Newsom signs budget that addresses $46.8 billion deficit

California maintains $22.2 billion in reserves through the budget.

California Governor Gavin Newsom signed a budget to address a substantial $46.8 billion deficit through a combination of $16 billion in spending cuts and temporary tax increases on certain businesses. 

The deficit had originated from a $32 billion gap in 2023 that further increased this year, with ongoing deficits projected for the state.


The big picture: The budget agreement necessitated compromises and adjustments from both Newsom and legislative leaders, as they had to scale back or postpone several progressive initiatives due to the economic impacts of the COVID-19 pandemic. 

  • This shift followed a period where California had enjoyed significant surpluses based on federal aid and tax revenue from wealthy residents.
  • The newly signed budget aims to strike a balance between groundwork for the future and sustained funding for essential programs benefiting Californians, including areas such as housing, homelessness, education, and healthcare. 
  • Notably, the budget expresses a commitment to amending the state constitution to allow for increased reserves to address future financial shortfalls, reflecting a proactive approach to financial management.

Driving the news: The economic downturn fueled by inflation, rising unemployment, and a slower tech industry growth significantly impacted California’s fiscal outlook, leading to the need for substantial budget adjustments. 

  • The state’s historically volatile revenue patterns, particularly reliant on high-income taxpayers, have exacerbated challenges posed by the recent deficits.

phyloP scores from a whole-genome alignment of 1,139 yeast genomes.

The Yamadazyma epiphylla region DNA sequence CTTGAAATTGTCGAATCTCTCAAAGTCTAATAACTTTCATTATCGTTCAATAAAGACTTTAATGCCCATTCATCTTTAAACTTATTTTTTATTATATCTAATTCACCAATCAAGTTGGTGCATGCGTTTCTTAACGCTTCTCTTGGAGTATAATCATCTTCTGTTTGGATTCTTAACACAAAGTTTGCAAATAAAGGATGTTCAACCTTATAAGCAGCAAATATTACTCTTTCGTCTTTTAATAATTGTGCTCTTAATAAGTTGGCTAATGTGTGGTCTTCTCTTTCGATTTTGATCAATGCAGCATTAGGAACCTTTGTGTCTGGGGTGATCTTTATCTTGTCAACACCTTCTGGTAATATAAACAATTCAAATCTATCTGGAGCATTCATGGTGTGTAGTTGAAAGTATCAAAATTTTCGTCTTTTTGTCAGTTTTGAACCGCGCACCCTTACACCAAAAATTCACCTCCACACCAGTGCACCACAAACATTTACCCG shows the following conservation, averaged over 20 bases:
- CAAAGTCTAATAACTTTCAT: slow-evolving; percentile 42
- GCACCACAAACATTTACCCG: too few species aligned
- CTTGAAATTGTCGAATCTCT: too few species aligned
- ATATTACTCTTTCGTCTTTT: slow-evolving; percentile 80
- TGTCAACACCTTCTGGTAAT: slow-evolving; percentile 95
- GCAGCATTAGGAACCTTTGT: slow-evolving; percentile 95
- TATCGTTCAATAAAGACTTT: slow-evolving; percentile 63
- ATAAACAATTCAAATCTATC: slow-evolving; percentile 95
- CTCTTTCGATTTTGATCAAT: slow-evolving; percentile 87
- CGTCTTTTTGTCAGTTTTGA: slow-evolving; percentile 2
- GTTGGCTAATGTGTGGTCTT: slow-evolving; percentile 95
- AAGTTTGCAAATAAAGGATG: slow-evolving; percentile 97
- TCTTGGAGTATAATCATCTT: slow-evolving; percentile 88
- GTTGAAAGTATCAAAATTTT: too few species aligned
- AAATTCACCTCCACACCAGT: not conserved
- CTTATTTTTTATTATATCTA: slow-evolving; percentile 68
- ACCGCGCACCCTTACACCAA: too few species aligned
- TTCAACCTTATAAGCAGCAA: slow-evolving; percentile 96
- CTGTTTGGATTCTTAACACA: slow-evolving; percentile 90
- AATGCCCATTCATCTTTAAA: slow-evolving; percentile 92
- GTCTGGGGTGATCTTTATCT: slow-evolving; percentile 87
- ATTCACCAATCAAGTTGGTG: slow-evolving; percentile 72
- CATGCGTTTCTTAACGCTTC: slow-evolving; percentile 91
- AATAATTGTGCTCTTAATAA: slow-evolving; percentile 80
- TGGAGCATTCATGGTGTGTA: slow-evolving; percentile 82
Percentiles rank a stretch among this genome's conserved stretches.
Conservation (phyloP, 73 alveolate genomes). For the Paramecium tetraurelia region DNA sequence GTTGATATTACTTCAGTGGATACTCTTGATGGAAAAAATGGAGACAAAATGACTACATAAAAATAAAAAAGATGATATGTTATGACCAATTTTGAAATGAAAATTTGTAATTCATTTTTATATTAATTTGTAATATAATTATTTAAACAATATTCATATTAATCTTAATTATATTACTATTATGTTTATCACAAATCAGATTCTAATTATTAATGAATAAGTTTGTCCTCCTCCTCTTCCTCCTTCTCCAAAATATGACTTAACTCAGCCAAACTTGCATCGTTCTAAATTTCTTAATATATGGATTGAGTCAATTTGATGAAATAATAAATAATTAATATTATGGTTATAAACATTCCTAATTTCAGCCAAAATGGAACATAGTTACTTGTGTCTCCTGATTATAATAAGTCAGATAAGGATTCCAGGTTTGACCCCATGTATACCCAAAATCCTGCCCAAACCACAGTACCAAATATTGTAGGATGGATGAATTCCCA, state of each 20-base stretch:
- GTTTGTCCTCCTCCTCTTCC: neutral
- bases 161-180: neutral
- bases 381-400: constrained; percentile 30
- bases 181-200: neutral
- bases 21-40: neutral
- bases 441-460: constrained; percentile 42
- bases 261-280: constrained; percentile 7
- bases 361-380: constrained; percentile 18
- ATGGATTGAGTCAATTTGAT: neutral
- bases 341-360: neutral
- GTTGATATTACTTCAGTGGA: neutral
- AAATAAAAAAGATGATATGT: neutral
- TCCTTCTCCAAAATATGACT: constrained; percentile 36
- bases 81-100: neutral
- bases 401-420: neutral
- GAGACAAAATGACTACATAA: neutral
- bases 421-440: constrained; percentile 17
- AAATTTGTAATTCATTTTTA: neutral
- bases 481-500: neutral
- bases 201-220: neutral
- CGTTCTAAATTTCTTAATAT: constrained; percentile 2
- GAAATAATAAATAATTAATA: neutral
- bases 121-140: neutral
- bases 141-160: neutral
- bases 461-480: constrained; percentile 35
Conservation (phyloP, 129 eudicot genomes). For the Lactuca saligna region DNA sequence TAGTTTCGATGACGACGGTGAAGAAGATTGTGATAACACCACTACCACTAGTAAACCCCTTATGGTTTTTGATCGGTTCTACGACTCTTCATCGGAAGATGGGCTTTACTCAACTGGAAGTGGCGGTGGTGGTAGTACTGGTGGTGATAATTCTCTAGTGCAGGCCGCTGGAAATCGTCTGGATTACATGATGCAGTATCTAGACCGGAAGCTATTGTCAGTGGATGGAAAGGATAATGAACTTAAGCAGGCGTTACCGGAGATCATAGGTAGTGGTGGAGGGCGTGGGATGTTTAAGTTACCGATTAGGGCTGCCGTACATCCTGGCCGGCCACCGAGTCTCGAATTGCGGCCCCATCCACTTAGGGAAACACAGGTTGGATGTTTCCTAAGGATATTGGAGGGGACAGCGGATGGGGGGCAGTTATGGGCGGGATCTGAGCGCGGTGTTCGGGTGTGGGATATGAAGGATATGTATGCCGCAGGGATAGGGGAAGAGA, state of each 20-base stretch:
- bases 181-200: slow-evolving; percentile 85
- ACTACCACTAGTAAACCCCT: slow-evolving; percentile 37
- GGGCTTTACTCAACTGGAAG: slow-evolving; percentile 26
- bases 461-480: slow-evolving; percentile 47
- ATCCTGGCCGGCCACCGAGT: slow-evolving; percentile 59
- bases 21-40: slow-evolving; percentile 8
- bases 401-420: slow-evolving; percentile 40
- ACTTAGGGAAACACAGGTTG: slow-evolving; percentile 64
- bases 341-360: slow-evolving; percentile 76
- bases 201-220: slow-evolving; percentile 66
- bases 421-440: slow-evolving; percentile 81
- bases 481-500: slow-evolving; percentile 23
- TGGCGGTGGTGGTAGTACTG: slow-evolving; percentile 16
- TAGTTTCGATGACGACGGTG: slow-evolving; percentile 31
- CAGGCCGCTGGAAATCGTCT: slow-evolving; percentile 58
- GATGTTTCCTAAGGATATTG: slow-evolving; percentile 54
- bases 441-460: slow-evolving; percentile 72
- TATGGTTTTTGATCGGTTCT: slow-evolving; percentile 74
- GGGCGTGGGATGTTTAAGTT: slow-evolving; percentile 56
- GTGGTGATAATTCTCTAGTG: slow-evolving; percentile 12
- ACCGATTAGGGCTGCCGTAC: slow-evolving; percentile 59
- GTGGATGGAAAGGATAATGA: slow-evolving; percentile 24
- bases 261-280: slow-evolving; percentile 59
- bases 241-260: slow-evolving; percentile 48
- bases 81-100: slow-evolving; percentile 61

What they’re saying: “This is a responsible budget that prepares for the future while investing in foundational programs that benefit millions of Californians every day,” Newsom said in a statement. “Thanks to careful stewardship of the budget over the past few years, we’re able to meet this moment while protecting our progress on housing, homelessness, education, health care and other priorities that matter deeply to Californians.”

The other side: Republicans raised concerns about being excluded from budget negotiations, highlighting discontent with the tax hikes on businesses generating over $1 million in revenue. 

  • The tax increases, set to last three years, are projected to generate additional revenue exceeding $5 billion in the upcoming fiscal year.
  • Democrats faced criticism for their decision to implement cuts to social safety net programs, adding to the debate surrounding the budget decisions.
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